Review: Control

by Irma Arkus

I know that we exclusively focus on all things sci-fi, but I’ve been having an internal debate about this for days, and finally decided to jot down a review of Corbijn’s new film, Control, and my excuse is that a) our listeners are intelligent enough to like more than a single genre of film and b) we do play great music, and many of you even bother asking what was featured on the show. So here we go:

Ratings: 5 buddha, 3 monkeys

Control has thus far been venerated by critics, and I must join their choir. Directed by Anton Corbijn, and based on sorrowful suicide of Ian Curtis, lead singer of Joy Division, Control is shot entirely in black and white, and contains some of the most beautiful and meticulously thought out photography ever created for a feature film.

Love of subject spurs Corbijn to create something visually and emotionally authentic, as he successfully approaches the dystopic nature of Ian Curtis’ surroundings and the nihilistic nature of his art. To that added is the fascination with physical presence of Sam Riley as Ian Curtis, whose features are a cross between Wilhelm van Gloeden’s and Egon Schiele’s subjects of obsession, making Control verge on artistic homoerotica.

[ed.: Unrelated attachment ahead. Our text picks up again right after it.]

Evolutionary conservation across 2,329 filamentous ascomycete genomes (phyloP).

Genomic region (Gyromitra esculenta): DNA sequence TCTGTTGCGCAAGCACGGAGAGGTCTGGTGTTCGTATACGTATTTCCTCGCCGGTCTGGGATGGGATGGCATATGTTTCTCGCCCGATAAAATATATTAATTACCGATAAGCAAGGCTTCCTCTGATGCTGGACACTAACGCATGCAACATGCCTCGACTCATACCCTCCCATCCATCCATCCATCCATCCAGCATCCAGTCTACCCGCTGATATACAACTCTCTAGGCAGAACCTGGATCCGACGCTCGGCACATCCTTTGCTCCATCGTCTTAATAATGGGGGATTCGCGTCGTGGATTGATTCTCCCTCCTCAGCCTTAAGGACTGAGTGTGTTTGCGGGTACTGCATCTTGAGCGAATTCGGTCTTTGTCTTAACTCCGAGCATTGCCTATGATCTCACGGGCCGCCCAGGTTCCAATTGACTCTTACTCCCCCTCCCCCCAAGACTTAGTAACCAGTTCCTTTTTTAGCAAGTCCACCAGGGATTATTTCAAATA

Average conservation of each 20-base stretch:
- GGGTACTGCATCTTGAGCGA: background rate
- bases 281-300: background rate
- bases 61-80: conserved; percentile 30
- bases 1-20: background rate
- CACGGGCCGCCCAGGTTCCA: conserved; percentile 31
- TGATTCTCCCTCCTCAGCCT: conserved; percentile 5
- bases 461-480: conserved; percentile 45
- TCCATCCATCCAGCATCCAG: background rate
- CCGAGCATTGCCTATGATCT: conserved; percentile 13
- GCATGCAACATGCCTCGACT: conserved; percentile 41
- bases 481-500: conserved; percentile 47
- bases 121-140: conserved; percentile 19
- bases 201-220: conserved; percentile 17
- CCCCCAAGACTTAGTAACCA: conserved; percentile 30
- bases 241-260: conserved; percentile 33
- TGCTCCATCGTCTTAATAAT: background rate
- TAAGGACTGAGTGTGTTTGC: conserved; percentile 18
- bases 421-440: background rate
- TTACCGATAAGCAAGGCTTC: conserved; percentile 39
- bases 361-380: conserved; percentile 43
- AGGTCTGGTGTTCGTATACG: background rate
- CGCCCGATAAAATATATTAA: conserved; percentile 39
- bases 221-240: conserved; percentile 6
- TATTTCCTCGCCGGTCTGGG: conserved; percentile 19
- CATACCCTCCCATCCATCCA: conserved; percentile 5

And that is perhaps what separates Corbijn from the rest of filmmakers. He not only adores his subject matter to a point of painful obsession, but he manages to seduce his audience to fall in love with it too. All of it: the music, the characters, the setting, and that captivating demise of the hero.

This is a rare and precious film. One that you, and everyone you know should see.